OMUTHIYA - Fear and panic grip residents of Oshikoto region, which serves as the gateway to northern regions where positive cases of Covid-19 have been reported.
So far, seven cases have been reported in Ohangwena and Oshana regions of which are all contacts from Walvis Bay while one is of a truck driver that travelled from South Africa.
Thus, residents feel renewed efforts to mitigate and enhance preventative measures should be enforced as people from risk areas travel through Oshikoto.
The director of health and social services, Josua Nghipangelwa said Oshikoto is a special case and needs re-enforced preventative measures at all times.
Since the outbreak of the pandemic, 195 laboratory tests have been conducted, while 18 people are in quarantine, including two who are self-quarantining in Oshikoto region.
The majority of the tests conducted and those quarantined are of people from high-risk areas in Erongo as well as truck drivers, stated Nghipangelwa. He said the region has 100 isolation beds, 66 at Onandjokwe, 18 in Omuthiya and 16 in Tsumeb.
“As it stands, I can say the region is ready and prepared in an event we record any positive case. In addition to the available infrastructure, we have two guesthouses to serve as quarantines in Omuthiya and another two in Onandjokwe, while in Tsumeb, we have a facility with 196???? beds, although only 40 are ready for use based on the number of cases we are testing,” added Nghipangelwa.
Should the situation worsen, there is a contingency plan to accommodate more.
The region has three main entry points of Bravo gate, Oshivelo, Tsumeb crossroad where permanent checkpoints are used for screening all visitors travelling in and out.
“We have a Covid-19 taskforce team of health professionals that are dedicated to deal with any suspected cases. At all these entry points, we have officials screening. We are also using a national system trace for truckers or travellers from hotspot areas which we share with fellow health workers where such are destined to make reservations for quarantining,” he stated.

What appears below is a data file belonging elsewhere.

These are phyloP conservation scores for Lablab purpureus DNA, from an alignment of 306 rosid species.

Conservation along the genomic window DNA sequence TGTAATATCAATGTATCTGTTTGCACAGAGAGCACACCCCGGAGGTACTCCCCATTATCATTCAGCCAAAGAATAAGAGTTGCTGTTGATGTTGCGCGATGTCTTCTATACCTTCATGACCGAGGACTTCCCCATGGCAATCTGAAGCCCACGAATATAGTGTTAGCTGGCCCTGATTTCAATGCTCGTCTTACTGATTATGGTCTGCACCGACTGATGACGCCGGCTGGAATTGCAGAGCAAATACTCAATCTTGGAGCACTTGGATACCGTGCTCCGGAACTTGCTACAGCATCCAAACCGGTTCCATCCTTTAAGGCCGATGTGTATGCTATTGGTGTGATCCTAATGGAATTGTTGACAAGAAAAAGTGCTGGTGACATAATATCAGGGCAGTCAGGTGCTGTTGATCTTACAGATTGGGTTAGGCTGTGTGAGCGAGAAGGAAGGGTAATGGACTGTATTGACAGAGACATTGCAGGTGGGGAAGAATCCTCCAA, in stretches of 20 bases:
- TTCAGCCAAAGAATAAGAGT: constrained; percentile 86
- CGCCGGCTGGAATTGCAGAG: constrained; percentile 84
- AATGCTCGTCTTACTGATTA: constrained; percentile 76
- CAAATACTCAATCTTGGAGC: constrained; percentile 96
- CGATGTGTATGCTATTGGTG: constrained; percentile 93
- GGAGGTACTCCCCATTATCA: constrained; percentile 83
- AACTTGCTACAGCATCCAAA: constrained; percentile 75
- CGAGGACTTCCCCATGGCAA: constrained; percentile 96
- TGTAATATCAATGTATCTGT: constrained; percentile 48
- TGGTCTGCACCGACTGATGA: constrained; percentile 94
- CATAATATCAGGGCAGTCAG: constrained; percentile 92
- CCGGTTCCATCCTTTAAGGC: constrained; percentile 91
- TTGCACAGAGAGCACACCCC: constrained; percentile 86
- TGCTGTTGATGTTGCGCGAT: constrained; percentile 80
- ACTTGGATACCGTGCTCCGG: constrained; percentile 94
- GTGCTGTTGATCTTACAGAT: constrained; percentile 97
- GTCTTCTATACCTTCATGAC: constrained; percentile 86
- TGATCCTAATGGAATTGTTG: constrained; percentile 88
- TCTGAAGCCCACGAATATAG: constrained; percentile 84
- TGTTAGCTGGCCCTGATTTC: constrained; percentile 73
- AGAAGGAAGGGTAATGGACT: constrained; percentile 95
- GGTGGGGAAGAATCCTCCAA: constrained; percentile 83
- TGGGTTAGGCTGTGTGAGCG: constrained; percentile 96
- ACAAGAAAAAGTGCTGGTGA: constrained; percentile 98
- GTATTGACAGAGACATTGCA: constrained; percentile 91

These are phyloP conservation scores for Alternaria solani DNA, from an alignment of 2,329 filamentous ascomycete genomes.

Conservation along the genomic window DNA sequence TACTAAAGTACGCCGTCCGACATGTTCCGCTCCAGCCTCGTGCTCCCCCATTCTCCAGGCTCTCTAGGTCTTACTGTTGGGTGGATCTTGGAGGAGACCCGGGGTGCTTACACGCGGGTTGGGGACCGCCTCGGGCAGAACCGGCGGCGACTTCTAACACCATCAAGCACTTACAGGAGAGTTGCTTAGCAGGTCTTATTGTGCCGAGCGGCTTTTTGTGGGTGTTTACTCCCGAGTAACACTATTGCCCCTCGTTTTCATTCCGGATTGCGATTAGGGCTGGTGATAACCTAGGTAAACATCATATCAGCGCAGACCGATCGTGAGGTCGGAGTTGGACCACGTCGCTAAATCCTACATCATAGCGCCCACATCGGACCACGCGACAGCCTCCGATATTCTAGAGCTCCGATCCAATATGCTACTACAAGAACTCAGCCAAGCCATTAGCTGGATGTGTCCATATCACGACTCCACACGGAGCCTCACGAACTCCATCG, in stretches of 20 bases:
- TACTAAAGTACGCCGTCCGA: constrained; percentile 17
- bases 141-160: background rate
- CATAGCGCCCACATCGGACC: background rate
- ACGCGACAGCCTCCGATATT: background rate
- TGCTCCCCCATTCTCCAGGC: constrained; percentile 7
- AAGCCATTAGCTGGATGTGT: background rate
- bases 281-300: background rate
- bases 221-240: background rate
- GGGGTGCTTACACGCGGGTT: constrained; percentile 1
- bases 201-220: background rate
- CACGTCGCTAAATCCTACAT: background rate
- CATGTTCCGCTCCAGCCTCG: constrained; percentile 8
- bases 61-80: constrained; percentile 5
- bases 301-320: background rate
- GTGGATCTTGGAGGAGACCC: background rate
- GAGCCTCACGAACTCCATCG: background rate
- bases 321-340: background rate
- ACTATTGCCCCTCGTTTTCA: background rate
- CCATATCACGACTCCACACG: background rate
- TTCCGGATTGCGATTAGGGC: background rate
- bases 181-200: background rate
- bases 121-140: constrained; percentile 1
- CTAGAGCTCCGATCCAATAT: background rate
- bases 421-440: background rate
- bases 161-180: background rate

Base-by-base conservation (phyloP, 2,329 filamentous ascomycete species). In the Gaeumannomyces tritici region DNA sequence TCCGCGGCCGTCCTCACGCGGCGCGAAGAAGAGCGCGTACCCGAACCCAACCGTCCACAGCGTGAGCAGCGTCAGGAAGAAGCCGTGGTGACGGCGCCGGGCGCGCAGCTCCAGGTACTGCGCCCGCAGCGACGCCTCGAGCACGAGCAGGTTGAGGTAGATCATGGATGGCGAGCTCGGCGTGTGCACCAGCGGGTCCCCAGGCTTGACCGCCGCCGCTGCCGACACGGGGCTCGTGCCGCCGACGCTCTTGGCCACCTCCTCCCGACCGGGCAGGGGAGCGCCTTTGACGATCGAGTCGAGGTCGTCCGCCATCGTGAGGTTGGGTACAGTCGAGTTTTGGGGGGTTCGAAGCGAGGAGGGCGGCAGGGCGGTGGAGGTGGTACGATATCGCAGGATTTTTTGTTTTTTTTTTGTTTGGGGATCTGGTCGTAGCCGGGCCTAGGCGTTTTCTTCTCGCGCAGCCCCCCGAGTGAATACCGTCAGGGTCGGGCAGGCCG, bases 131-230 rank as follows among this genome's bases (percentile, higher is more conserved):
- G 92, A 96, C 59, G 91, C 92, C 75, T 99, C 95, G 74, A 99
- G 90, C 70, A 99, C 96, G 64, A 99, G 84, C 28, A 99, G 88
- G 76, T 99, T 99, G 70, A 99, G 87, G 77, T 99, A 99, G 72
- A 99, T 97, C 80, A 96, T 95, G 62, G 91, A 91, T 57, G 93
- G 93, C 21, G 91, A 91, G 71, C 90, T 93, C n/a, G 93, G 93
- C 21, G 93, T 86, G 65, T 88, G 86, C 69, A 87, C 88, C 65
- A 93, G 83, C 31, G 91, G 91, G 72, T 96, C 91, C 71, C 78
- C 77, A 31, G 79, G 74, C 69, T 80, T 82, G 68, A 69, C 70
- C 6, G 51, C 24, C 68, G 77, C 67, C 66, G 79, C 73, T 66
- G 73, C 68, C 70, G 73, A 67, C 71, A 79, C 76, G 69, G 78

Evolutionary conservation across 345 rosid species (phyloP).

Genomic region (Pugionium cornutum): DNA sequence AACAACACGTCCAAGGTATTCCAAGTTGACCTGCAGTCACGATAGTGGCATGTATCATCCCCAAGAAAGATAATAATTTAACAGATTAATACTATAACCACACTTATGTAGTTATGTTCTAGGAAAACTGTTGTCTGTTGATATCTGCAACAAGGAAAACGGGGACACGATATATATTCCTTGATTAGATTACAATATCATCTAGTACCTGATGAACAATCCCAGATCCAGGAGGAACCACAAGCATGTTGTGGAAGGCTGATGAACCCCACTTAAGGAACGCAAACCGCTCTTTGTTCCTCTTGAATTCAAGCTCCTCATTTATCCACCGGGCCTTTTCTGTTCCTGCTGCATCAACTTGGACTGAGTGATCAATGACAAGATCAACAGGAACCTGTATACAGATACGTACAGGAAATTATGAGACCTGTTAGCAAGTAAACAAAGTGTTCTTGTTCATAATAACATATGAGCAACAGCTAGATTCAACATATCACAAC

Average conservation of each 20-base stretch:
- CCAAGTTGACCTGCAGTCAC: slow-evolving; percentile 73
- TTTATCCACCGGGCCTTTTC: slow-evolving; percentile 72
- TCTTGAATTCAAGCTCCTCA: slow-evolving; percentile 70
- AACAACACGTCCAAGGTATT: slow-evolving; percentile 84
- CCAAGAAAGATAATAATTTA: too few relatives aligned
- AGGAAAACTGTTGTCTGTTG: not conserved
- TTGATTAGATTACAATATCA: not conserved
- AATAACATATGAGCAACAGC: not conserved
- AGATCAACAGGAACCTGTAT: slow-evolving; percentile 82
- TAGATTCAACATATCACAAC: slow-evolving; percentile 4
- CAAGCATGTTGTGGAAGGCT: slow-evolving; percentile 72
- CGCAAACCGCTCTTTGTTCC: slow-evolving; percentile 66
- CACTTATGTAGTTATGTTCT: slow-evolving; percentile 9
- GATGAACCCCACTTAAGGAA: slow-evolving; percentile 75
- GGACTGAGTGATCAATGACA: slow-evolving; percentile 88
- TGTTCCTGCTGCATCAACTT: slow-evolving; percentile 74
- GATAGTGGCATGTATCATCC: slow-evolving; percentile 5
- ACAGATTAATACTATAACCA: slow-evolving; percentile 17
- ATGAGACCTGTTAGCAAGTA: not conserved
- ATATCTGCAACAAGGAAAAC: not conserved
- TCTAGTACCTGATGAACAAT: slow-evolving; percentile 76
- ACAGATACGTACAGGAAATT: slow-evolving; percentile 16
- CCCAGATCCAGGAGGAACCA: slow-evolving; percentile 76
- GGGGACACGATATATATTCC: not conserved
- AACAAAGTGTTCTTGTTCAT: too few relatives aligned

Furthermore, the director said the community now has a better understanding on how to conduct themselves and this is being supplemented by continuous awareness programmes undertaken by healthcare workers conducting door-to-door and outreach tasks.
Generally, he said, the health directorate and stakeholders, namely, local authorities, the ministry of education, the security cluster are working hand-in-hand to intervene.
Nghipangelwa is however concerned about bar patrons who are in the habit of not using face masks and disregarding social distancing measures, even though he applauded the community at large and businesses for having tippy-taps at the entrance of their premises.
“All in all, people should not panic, rather let’s continue to take precautionary measures. The issue of wearing masks and sanitising has proved to prevent other ailments such as diarrhoea and flu that have been prevalent in the past,” he said.